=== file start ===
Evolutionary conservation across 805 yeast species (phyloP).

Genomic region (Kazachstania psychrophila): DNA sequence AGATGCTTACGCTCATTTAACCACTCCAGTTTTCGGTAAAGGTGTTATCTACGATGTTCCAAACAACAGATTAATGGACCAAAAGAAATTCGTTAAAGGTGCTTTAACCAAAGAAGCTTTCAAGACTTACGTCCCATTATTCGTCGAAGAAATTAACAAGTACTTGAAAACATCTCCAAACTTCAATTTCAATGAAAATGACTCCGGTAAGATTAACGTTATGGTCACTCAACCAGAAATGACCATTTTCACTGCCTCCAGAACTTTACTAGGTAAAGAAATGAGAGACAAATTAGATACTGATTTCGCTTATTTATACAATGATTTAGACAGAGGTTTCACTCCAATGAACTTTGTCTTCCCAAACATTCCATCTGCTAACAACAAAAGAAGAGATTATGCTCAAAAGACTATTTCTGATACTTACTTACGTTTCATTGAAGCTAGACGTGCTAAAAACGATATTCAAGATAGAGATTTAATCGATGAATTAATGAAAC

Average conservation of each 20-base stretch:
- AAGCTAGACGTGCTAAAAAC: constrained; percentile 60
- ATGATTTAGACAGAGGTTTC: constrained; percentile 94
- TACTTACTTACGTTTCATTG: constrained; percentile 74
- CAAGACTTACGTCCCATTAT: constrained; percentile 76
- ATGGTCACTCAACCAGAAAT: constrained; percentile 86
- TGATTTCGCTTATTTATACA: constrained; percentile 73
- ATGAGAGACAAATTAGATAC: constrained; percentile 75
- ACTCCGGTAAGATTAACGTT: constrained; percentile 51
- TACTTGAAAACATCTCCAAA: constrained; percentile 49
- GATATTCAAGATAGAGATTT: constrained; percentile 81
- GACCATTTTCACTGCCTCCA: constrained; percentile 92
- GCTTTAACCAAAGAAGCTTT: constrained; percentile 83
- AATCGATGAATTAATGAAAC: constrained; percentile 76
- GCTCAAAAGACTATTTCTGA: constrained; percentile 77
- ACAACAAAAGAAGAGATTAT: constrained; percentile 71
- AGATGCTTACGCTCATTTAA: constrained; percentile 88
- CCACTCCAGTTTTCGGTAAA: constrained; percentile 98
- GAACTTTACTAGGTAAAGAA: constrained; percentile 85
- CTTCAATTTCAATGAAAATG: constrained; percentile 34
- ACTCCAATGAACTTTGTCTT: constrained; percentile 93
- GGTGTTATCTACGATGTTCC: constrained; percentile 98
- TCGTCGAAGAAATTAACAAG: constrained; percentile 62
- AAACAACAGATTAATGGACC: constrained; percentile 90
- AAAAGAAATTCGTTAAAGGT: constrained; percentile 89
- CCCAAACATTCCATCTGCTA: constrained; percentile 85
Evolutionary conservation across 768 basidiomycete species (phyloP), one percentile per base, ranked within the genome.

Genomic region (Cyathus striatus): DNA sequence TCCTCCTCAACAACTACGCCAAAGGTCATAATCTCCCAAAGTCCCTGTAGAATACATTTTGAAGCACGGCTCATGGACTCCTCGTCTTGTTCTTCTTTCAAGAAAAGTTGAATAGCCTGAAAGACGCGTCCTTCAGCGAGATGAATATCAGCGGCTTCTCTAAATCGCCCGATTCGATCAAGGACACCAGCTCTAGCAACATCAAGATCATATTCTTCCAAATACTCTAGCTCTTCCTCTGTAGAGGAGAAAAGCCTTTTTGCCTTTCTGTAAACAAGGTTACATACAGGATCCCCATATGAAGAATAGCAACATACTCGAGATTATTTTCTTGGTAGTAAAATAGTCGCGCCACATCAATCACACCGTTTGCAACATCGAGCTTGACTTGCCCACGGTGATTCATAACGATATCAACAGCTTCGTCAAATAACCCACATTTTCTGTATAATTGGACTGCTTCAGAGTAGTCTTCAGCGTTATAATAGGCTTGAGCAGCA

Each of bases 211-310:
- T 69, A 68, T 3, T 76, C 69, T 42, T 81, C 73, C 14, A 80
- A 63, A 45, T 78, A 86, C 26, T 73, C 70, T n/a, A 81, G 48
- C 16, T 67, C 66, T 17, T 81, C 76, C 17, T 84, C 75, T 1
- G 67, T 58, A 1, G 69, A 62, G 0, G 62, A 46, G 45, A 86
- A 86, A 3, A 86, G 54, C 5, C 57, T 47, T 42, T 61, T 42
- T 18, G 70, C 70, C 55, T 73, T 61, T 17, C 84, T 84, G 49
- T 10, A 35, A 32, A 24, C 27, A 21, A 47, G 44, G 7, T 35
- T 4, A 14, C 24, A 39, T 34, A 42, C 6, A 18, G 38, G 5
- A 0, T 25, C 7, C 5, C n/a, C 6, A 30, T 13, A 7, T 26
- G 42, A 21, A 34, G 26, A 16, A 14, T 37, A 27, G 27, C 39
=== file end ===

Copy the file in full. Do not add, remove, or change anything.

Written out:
Evolutionary conservation across 805 yeast species (phyloP).

Genomic region (Kazachstania psychrophila): DNA sequence AGATGCTTACGCTCATTTAACCACTCCAGTTTTCGGTAAAGGTGTTATCTACGATGTTCCAAACAACAGATTAATGGACCAAAAGAAATTCGTTAAAGGTGCTTTAACCAAAGAAGCTTTCAAGACTTACGTCCCATTATTCGTCGAAGAAATTAACAAGTACTTGAAAACATCTCCAAACTTCAATTTCAATGAAAATGACTCCGGTAAGATTAACGTTATGGTCACTCAACCAGAAATGACCATTTTCACTGCCTCCAGAACTTTACTAGGTAAAGAAATGAGAGACAAATTAGATACTGATTTCGCTTATTTATACAATGATTTAGACAGAGGTTTCACTCCAATGAACTTTGTCTTCCCAAACATTCCATCTGCTAACAACAAAAGAAGAGATTATGCTCAAAAGACTATTTCTGATACTTACTTACGTTTCATTGAAGCTAGACGTGCTAAAAACGATATTCAAGATAGAGATTTAATCGATGAATTAATGAAAC

Average conservation of each 20-base stretch:
- AAGCTAGACGTGCTAAAAAC: constrained; percentile 60
- ATGATTTAGACAGAGGTTTC: constrained; percentile 94
- TACTTACTTACGTTTCATTG: constrained; percentile 74
- CAAGACTTACGTCCCATTAT: constrained; percentile 76
- ATGGTCACTCAACCAGAAAT: constrained; percentile 86
- TGATTTCGCTTATTTATACA: constrained; percentile 73
- ATGAGAGACAAATTAGATAC: constrained; percentile 75
- ACTCCGGTAAGATTAACGTT: constrained; percentile 51
- TACTTGAAAACATCTCCAAA: constrained; percentile 49
- GATATTCAAGATAGAGATTT: constrained; percentile 81
- GACCATTTTCACTGCCTCCA: constrained; percentile 92
- GCTTTAACCAAAGAAGCTTT: constrained; percentile 83
- AATCGATGAATTAATGAAAC: constrained; percentile 76
- GCTCAAAAGACTATTTCTGA: constrained; percentile 77
- ACAACAAAAGAAGAGATTAT: constrained; percentile 71
- AGATGCTTACGCTCATTTAA: constrained; percentile 88
- CCACTCCAGTTTTCGGTAAA: constrained; percentile 98
- GAACTTTACTAGGTAAAGAA: constrained; percentile 85
- CTTCAATTTCAATGAAAATG: constrained; percentile 34
- ACTCCAATGAACTTTGTCTT: constrained; percentile 93
- GGTGTTATCTACGATGTTCC: constrained; percentile 98
- TCGTCGAAGAAATTAACAAG: constrained; percentile 62
- AAACAACAGATTAATGGACC: constrained; percentile 90
- AAAAGAAATTCGTTAAAGGT: constrained; percentile 89
- CCCAAACATTCCATCTGCTA: constrained; percentile 85
Evolutionary conservation across 768 basidiomycete species (phyloP), one percentile per base, ranked within the genome.

Genomic region (Cyathus striatus): DNA sequence TCCTCCTCAACAACTACGCCAAAGGTCATAATCTCCCAAAGTCCCTGTAGAATACATTTTGAAGCACGGCTCATGGACTCCTCGTCTTGTTCTTCTTTCAAGAAAAGTTGAATAGCCTGAAAGACGCGTCCTTCAGCGAGATGAATATCAGCGGCTTCTCTAAATCGCCCGATTCGATCAAGGACACCAGCTCTAGCAACATCAAGATCATATTCTTCCAAATACTCTAGCTCTTCCTCTGTAGAGGAGAAAAGCCTTTTTGCCTTTCTGTAAACAAGGTTACATACAGGATCCCCATATGAAGAATAGCAACATACTCGAGATTATTTTCTTGGTAGTAAAATAGTCGCGCCACATCAATCACACCGTTTGCAACATCGAGCTTGACTTGCCCACGGTGATTCATAACGATATCAACAGCTTCGTCAAATAACCCACATTTTCTGTATAATTGGACTGCTTCAGAGTAGTCTTCAGCGTTATAATAGGCTTGAGCAGCA

Each of bases 211-310:
- T 69, A 68, T 3, T 76, C 69, T 42, T 81, C 73, C 14, A 80
- A 63, A 45, T 78, A 86, C 26, T 73, C 70, T n/a, A 81, G 48
- C 16, T 67, C 66, T 17, T 81, C 76, C 17, T 84, C 75, T 1
- G 67, T 58, A 1, G 69, A 62, G 0, G 62, A 46, G 45, A 86
- A 86, A 3, A 86, G 54, C 5, C 57, T 47, T 42, T 61, T 42
- T 18, G 70, C 70, C 55, T 73, T 61, T 17, C 84, T 84, G 49
- T 10, A 35, A 32, A 24, C 27, A 21, A 47, G 44, G 7, T 35
- T 4, A 14, C 24, A 39, T 34, A 42, C 6, A 18, G 38, G 5
- A 0, T 25, C 7, C 5, C n/a, C 6, A 30, T 13, A 7, T 26
- G 42, A 21, A 34, G 26, A 16, A 14, T 37, A 27, G 27, C 39